America and West Indies
July 1734, 21-30

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1953

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'America and West Indies: July 1734, 21-30', Calendar of State Papers Colonial, America and West Indies, Volume 41: 1734-1735 (1953), pp. 164-180. URL: http://www.british-history.ac.uk/report.aspx?compid=72764 Date accessed: 27 November 2014.


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Contents

July 1734, 21-30

July 22.
Kensington
248. H.M. Warrant appointing Temple Laws to the Council of Jamaica. Countersigned, Holles Newcastle. Copy. [C.O. 324, 30. p. 468.]
July 22.
Kensington
249. H.M. Warrants appointing Charles Dunbarr to the Councils of Barbados, Bermuda and the Leeward Islands upon the first vacancies therein. Countersigned, Holles Newcastle. Copies. [C.O. 324, 36. pp. 469, 471 i; and 324, 50. pp. 27, 28, 44, 47, 48.]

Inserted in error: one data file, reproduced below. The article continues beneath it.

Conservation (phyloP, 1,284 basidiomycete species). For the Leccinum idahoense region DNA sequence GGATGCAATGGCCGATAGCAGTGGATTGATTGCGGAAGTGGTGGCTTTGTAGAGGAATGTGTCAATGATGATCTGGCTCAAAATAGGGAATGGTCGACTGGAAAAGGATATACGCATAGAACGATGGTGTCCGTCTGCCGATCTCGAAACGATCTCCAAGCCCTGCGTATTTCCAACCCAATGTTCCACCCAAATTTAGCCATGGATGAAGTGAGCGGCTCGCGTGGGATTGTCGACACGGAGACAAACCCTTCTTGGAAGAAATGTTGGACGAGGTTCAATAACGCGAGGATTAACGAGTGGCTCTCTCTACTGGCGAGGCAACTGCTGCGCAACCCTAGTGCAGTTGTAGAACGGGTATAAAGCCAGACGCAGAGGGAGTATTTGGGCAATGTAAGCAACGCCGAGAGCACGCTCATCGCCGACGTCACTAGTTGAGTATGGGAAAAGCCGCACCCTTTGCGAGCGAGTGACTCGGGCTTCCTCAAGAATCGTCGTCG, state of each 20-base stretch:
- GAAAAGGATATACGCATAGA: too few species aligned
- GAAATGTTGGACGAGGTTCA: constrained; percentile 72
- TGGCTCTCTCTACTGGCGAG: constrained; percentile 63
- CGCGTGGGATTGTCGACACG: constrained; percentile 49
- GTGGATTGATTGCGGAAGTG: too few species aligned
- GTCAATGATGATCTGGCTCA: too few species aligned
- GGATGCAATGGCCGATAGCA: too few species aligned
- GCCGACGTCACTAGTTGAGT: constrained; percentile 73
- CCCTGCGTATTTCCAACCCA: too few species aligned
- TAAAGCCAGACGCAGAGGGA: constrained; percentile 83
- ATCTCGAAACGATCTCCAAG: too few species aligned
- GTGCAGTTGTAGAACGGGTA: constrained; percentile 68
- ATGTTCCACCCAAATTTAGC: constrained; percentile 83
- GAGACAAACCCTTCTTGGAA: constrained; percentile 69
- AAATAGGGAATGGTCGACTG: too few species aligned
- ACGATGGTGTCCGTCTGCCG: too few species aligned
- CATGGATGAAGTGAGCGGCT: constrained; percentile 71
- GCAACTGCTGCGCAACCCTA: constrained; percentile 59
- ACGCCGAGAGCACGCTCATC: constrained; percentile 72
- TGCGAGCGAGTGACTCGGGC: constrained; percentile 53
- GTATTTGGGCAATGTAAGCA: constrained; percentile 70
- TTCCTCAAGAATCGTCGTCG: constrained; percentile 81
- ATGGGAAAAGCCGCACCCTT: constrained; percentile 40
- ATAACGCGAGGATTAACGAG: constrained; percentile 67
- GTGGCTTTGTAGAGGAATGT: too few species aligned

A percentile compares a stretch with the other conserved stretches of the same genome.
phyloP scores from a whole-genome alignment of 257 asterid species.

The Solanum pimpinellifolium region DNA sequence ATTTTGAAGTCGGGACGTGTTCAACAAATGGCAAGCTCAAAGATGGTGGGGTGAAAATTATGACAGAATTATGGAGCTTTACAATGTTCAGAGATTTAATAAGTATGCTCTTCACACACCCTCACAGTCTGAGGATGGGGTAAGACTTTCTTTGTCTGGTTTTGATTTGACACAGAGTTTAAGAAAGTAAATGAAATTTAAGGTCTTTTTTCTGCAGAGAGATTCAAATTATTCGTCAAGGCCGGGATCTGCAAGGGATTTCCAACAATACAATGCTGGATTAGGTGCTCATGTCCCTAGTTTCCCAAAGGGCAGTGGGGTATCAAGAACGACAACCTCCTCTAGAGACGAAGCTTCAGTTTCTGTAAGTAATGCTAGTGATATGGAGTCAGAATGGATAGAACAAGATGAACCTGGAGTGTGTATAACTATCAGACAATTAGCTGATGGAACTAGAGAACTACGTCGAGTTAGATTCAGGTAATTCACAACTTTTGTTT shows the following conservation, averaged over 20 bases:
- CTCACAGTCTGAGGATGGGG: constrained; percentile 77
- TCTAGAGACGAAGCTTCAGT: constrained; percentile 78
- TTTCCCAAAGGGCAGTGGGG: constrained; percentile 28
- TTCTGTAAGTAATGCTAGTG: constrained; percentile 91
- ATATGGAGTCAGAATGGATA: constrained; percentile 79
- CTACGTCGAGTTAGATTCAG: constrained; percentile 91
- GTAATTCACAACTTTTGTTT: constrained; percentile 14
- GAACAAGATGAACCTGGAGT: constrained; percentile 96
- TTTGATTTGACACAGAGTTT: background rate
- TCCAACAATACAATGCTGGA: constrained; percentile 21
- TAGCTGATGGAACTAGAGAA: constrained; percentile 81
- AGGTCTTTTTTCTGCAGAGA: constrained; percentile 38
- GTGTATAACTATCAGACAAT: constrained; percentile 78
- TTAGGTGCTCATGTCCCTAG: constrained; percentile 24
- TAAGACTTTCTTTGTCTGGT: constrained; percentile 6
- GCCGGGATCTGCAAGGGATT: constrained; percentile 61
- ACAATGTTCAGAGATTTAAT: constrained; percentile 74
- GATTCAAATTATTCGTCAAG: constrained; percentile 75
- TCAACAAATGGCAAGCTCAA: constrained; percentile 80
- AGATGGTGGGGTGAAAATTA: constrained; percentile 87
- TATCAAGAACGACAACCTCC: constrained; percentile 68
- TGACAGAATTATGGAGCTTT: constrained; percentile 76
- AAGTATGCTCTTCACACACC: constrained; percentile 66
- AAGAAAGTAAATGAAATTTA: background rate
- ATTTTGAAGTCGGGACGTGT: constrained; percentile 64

July 23.
Whitehall.
250. Order of Committee of Privy Council. Referring back to the Council of Trade and Plantations their report of 22nd March, 1733, upon Act of S. Carolina for appropriating £104,725 1s. 3½d. towards payment of the publick debts etc., for their reconsideration, together with petitions preferred by the merchants of London and Bristol against the act; a remonstrance from the Governor, Council and Assembly and a petition by Col. John Peter Purry, both in support of it etc. Signed, Ja. Vernon. Endorsed, Recd. 25th, Read 30th July, 1734. 1 p. Enclosed,
250. i. Copy of Representation of Council of Trade. March 22, 1733.